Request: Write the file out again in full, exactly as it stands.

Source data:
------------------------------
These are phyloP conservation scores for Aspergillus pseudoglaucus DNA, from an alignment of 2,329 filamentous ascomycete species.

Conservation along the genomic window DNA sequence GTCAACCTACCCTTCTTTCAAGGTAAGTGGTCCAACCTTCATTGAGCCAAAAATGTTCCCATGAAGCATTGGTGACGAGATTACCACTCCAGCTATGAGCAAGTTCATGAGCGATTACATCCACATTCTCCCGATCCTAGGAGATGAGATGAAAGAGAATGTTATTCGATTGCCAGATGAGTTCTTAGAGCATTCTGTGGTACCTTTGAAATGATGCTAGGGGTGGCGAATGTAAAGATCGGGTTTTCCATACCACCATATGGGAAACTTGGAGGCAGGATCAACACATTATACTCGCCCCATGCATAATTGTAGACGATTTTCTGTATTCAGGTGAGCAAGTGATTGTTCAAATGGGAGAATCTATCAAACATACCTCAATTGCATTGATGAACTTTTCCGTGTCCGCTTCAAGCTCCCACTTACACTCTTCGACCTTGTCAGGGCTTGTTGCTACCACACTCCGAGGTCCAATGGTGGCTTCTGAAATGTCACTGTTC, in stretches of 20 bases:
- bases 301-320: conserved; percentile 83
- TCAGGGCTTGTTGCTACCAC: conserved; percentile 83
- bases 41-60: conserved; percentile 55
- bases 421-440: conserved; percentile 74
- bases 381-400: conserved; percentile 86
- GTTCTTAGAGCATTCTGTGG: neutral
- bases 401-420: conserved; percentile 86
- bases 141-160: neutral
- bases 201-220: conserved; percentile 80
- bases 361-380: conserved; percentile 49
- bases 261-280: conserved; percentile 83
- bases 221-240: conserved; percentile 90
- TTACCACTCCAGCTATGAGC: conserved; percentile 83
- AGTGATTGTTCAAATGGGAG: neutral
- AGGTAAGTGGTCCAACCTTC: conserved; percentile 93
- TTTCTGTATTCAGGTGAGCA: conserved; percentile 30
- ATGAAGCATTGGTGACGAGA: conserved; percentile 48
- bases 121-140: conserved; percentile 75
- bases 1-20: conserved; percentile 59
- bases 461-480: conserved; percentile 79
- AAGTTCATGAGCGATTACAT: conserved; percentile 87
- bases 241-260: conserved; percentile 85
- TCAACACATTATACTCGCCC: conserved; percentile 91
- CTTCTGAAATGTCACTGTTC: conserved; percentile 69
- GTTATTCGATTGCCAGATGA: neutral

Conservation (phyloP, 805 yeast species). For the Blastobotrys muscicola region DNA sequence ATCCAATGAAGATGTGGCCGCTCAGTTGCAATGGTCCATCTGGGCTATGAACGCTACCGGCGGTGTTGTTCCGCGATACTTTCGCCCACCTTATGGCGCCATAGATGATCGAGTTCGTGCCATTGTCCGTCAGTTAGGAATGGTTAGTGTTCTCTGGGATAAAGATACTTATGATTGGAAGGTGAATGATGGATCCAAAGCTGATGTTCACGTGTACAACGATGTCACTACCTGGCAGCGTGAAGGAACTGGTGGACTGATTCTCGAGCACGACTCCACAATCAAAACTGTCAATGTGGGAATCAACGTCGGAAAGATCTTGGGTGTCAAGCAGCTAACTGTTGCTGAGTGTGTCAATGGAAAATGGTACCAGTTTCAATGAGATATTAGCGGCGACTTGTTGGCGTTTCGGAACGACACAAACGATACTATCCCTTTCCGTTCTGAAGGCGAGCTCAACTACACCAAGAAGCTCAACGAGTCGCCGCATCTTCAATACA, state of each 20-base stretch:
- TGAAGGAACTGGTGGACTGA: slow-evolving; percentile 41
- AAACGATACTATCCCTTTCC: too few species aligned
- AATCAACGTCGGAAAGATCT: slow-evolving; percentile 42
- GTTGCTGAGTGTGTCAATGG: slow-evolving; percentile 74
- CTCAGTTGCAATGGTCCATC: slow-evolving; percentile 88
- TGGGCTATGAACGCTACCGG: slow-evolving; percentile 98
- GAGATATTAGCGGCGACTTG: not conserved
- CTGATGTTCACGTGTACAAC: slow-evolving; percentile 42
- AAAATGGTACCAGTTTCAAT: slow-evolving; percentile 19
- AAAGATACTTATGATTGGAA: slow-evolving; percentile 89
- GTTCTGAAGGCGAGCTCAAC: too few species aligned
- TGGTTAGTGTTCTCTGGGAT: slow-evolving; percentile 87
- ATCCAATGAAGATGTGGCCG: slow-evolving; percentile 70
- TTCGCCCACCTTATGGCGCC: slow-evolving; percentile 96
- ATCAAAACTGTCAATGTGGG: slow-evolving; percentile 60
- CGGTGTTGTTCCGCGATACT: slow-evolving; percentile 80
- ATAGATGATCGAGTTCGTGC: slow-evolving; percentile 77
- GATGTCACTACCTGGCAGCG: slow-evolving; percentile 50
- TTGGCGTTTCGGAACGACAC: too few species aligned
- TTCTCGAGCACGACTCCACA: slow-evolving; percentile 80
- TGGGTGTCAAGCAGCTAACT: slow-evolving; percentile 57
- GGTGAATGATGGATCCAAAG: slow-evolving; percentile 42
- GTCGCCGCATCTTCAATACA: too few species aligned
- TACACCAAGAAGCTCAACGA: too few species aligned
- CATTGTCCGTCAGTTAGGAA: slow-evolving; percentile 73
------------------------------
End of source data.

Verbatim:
These are phyloP conservation scores for Aspergillus pseudoglaucus DNA, from an alignment of 2,329 filamentous ascomycete species.

Conservation along the genomic window DNA sequence GTCAACCTACCCTTCTTTCAAGGTAAGTGGTCCAACCTTCATTGAGCCAAAAATGTTCCCATGAAGCATTGGTGACGAGATTACCACTCCAGCTATGAGCAAGTTCATGAGCGATTACATCCACATTCTCCCGATCCTAGGAGATGAGATGAAAGAGAATGTTATTCGATTGCCAGATGAGTTCTTAGAGCATTCTGTGGTACCTTTGAAATGATGCTAGGGGTGGCGAATGTAAAGATCGGGTTTTCCATACCACCATATGGGAAACTTGGAGGCAGGATCAACACATTATACTCGCCCCATGCATAATTGTAGACGATTTTCTGTATTCAGGTGAGCAAGTGATTGTTCAAATGGGAGAATCTATCAAACATACCTCAATTGCATTGATGAACTTTTCCGTGTCCGCTTCAAGCTCCCACTTACACTCTTCGACCTTGTCAGGGCTTGTTGCTACCACACTCCGAGGTCCAATGGTGGCTTCTGAAATGTCACTGTTC, in stretches of 20 bases:
- bases 301-320: conserved; percentile 83
- TCAGGGCTTGTTGCTACCAC: conserved; percentile 83
- bases 41-60: conserved; percentile 55
- bases 421-440: conserved; percentile 74
- bases 381-400: conserved; percentile 86
- GTTCTTAGAGCATTCTGTGG: neutral
- bases 401-420: conserved; percentile 86
- bases 141-160: neutral
- bases 201-220: conserved; percentile 80
- bases 361-380: conserved; percentile 49
- bases 261-280: conserved; percentile 83
- bases 221-240: conserved; percentile 90
- TTACCACTCCAGCTATGAGC: conserved; percentile 83
- AGTGATTGTTCAAATGGGAG: neutral
- AGGTAAGTGGTCCAACCTTC: conserved; percentile 93
- TTTCTGTATTCAGGTGAGCA: conserved; percentile 30
- ATGAAGCATTGGTGACGAGA: conserved; percentile 48
- bases 121-140: conserved; percentile 75
- bases 1-20: conserved; percentile 59
- bases 461-480: conserved; percentile 79
- AAGTTCATGAGCGATTACAT: conserved; percentile 87
- bases 241-260: conserved; percentile 85
- TCAACACATTATACTCGCCC: conserved; percentile 91
- CTTCTGAAATGTCACTGTTC: conserved; percentile 69
- GTTATTCGATTGCCAGATGA: neutral

Conservation (phyloP, 805 yeast species). For the Blastobotrys muscicola region DNA sequence ATCCAATGAAGATGTGGCCGCTCAGTTGCAATGGTCCATCTGGGCTATGAACGCTACCGGCGGTGTTGTTCCGCGATACTTTCGCCCACCTTATGGCGCCATAGATGATCGAGTTCGTGCCATTGTCCGTCAGTTAGGAATGGTTAGTGTTCTCTGGGATAAAGATACTTATGATTGGAAGGTGAATGATGGATCCAAAGCTGATGTTCACGTGTACAACGATGTCACTACCTGGCAGCGTGAAGGAACTGGTGGACTGATTCTCGAGCACGACTCCACAATCAAAACTGTCAATGTGGGAATCAACGTCGGAAAGATCTTGGGTGTCAAGCAGCTAACTGTTGCTGAGTGTGTCAATGGAAAATGGTACCAGTTTCAATGAGATATTAGCGGCGACTTGTTGGCGTTTCGGAACGACACAAACGATACTATCCCTTTCCGTTCTGAAGGCGAGCTCAACTACACCAAGAAGCTCAACGAGTCGCCGCATCTTCAATACA, state of each 20-base stretch:
- TGAAGGAACTGGTGGACTGA: slow-evolving; percentile 41
- AAACGATACTATCCCTTTCC: too few species aligned
- AATCAACGTCGGAAAGATCT: slow-evolving; percentile 42
- GTTGCTGAGTGTGTCAATGG: slow-evolving; percentile 74
- CTCAGTTGCAATGGTCCATC: slow-evolving; percentile 88
- TGGGCTATGAACGCTACCGG: slow-evolving; percentile 98
- GAGATATTAGCGGCGACTTG: not conserved
- CTGATGTTCACGTGTACAAC: slow-evolving; percentile 42
- AAAATGGTACCAGTTTCAAT: slow-evolving; percentile 19
- AAAGATACTTATGATTGGAA: slow-evolving; percentile 89
- GTTCTGAAGGCGAGCTCAAC: too few species aligned
- TGGTTAGTGTTCTCTGGGAT: slow-evolving; percentile 87
- ATCCAATGAAGATGTGGCCG: slow-evolving; percentile 70
- TTCGCCCACCTTATGGCGCC: slow-evolving; percentile 96
- ATCAAAACTGTCAATGTGGG: slow-evolving; percentile 60
- CGGTGTTGTTCCGCGATACT: slow-evolving; percentile 80
- ATAGATGATCGAGTTCGTGC: slow-evolving; percentile 77
- GATGTCACTACCTGGCAGCG: slow-evolving; percentile 50
- TTGGCGTTTCGGAACGACAC: too few species aligned
- TTCTCGAGCACGACTCCACA: slow-evolving; percentile 80
- TGGGTGTCAAGCAGCTAACT: slow-evolving; percentile 57
- GGTGAATGATGGATCCAAAG: slow-evolving; percentile 42
- GTCGCCGCATCTTCAATACA: too few species aligned
- TACACCAAGAAGCTCAACGA: too few species aligned
- CATTGTCCGTCAGTTAGGAA: slow-evolving; percentile 73